Also present that morning on Titanic were some of the men responsible for her. Her owner, the founder of International Mercantile Marine (IMM), millionaire J. Pierpont Morgan, was unable to be present (he had been present at the launch), high-ranking members of White Star and Harland & Wolff (the Belfast-based shipbuilding firm that constructed Titanic and her sisters for White Star) were present, with the exception of the White Star Line’s Chairman, and leading IMM officer Joseph Bruce Ismay, who was not present. Ismay reported his absence as being due to family matters. Lord William James Pirrie was also absent due to a very severe case of pneumonia that left him constantly covered in towels with his feet soaking in a basin of hot water. Both Ismay and Pirrie sent their replacements, Harold Sanderson and Thomas Andrews Jr., respectively. Sanderson was second in command of the White Star, and Andrews was the nephew of his Lordship, as well as the designer of Titanic. Accompanying Andrews was his chief deputy, Edward Wilding.

Things started very early that morning with an inspection by Board of Trade supervisor Francis T. Carruthers. Captain Smith and other members of the crew and the companies accompanied him. Messrs. C. J. Smith & Co. of London place several members of their firm aboard to adjust the ship’s compasses as she entered the open water. At 6:00 o’clock a.m. the trials started. The four tugs began pulling the huge ship along the River Lagan, through the Victoria Channel towards the Belfast Lough. The Herald was at her port bowlines, the Haskinson was at her port lines, the Herculaneum was at her starboard lines, and the Horbury was at her starboard bowlines. They were watched closely by the bo’sun, the Australian Alfred ‘Big Neck’ Nichols and his crew, and bo’sun’s mate Albert Haines and his crew. One by one, deep inside the ship, the 20 immense boilers of Titanic were lit. As the crowds of spectators lined up all along the Channel to watch the ship, Titanic made her way into the Lough for her trials.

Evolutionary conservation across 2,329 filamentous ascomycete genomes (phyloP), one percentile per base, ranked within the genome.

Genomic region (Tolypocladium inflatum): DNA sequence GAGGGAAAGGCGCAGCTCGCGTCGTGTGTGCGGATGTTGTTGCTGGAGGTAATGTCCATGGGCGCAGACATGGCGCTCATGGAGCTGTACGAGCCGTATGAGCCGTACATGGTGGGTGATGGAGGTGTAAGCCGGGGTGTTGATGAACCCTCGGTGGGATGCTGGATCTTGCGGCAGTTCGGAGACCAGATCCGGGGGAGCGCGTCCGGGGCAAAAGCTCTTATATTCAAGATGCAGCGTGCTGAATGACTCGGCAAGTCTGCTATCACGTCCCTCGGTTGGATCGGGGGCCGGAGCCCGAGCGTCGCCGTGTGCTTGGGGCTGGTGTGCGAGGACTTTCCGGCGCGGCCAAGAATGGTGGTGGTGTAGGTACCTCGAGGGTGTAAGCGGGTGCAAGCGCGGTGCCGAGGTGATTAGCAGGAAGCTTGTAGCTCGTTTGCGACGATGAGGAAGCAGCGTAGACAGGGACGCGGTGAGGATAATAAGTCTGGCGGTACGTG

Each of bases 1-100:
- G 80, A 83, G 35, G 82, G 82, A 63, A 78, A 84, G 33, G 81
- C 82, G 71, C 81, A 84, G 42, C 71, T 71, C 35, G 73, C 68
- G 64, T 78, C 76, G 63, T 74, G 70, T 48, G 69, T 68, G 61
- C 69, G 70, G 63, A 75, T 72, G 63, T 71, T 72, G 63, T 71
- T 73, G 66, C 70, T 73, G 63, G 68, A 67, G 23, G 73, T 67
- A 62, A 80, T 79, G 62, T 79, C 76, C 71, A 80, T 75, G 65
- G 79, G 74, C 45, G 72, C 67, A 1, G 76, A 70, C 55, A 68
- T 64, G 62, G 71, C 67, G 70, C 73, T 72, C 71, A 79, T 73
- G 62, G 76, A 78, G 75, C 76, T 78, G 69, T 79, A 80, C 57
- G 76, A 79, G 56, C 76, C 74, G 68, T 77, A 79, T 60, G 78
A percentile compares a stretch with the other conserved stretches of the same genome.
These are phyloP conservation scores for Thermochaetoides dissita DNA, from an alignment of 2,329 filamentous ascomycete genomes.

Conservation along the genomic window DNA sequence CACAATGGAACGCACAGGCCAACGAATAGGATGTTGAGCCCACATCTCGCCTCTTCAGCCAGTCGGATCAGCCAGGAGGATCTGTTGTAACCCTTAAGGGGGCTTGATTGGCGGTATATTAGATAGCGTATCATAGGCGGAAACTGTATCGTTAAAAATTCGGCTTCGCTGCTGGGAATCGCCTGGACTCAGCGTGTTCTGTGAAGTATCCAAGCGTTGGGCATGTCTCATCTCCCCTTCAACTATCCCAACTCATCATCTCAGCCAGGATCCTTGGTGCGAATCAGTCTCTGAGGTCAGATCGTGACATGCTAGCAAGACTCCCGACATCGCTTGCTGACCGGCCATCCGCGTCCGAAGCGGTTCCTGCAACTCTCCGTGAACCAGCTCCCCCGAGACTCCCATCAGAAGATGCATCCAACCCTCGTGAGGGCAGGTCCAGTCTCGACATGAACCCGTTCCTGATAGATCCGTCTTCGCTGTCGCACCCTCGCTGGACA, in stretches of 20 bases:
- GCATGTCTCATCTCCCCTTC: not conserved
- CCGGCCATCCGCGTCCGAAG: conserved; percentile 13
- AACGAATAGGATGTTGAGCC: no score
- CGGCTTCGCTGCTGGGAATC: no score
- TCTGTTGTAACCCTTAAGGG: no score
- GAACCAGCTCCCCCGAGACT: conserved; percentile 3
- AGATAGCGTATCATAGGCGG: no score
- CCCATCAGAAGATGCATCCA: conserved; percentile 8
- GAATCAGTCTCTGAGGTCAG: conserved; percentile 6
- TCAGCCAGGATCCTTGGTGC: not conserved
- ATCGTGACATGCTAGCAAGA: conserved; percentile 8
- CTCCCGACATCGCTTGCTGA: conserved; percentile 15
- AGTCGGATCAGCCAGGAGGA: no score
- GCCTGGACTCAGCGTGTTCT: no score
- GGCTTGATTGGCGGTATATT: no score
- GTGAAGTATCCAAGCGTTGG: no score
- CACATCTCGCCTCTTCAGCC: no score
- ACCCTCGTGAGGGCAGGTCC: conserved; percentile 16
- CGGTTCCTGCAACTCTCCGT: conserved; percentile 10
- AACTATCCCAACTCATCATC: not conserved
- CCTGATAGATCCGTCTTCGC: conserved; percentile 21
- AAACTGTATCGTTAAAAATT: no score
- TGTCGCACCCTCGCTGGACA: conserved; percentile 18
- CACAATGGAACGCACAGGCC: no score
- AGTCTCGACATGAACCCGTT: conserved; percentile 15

At about noon, the tugs took her to a spot in the Lough about two miles off the tiny town of Carrickfergus. The crowds rushed towards the town to watch the ship. As a flag signaling the fact that the pilot was aboard flapped about in the light morning breeze, the tugs released their hold on the ship and returned to Belfast, as Titanic’s three propellers (her ‘triple screws’) spun round for the first time. As a blue and white ‘A’ signal flag indicating that Titanic was undergoing sea trials, was run up, Fourth Officer Boxhall thrust the engine room telegraph handle forward and Titanic moved on it’s own for the very first time. At this time, three long blasts from the ship’s siren were sounded. Buoy tests were now conducted.

During this time, the officers and officials devoured salmon, roast chicken, and sweetbreads in the grand First Class Dining Room on D-Deck. During the meal they compared notes and asked each other technical questions, finally concluding that the ship was running better than expected. At about 2 o’clock, Titanic started making a series of runs across the Lough towards the Irish Sea and then and back to it’s original position. They found that the ship could go past 20 knots, and that she could be brought to a full stop in just over three minutes, a good period of time for a ship of her size. At 6 o’clock p.m. Titanic headed back to the Lough from the Irish Sea at 18 knots so as it could undergo its final inspection before she made her way to Southampton.